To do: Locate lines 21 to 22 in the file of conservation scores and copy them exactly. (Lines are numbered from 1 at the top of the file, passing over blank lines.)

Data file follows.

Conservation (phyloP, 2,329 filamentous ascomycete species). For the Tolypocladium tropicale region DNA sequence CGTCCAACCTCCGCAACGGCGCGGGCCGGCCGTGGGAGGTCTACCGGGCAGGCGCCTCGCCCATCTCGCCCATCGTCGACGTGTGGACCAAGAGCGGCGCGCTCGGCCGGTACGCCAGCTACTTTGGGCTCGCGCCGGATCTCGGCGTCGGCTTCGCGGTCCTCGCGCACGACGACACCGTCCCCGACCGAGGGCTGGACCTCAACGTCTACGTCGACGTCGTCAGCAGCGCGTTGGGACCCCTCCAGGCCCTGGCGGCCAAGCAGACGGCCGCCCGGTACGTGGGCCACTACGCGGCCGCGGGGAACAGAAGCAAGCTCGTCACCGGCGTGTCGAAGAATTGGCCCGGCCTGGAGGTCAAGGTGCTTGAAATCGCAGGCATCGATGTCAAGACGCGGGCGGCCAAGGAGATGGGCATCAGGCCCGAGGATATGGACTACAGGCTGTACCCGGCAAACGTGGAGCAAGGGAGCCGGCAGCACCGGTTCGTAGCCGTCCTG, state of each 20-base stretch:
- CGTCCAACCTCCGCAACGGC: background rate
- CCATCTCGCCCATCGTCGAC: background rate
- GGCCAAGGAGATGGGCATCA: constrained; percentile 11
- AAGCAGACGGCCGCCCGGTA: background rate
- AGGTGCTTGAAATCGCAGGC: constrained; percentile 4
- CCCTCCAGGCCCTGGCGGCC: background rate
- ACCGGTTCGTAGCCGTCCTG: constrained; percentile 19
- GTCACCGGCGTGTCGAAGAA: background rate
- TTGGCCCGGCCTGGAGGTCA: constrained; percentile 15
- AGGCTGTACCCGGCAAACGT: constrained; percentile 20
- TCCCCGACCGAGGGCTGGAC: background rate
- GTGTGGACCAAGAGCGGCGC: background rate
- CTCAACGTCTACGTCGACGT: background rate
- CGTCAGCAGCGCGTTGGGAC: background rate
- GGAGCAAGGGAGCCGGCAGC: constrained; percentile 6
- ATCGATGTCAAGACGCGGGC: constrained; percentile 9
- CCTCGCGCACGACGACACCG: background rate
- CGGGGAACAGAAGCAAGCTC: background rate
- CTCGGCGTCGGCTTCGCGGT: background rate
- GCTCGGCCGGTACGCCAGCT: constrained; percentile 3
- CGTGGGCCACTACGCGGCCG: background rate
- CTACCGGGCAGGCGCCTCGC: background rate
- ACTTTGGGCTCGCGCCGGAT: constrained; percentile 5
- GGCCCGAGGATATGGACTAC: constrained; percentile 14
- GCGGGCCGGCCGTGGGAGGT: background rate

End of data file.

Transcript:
- GCTCGGCCGGTACGCCAGCT: constrained; percentile 3
- CGTGGGCCACTACGCGGCCG: background rate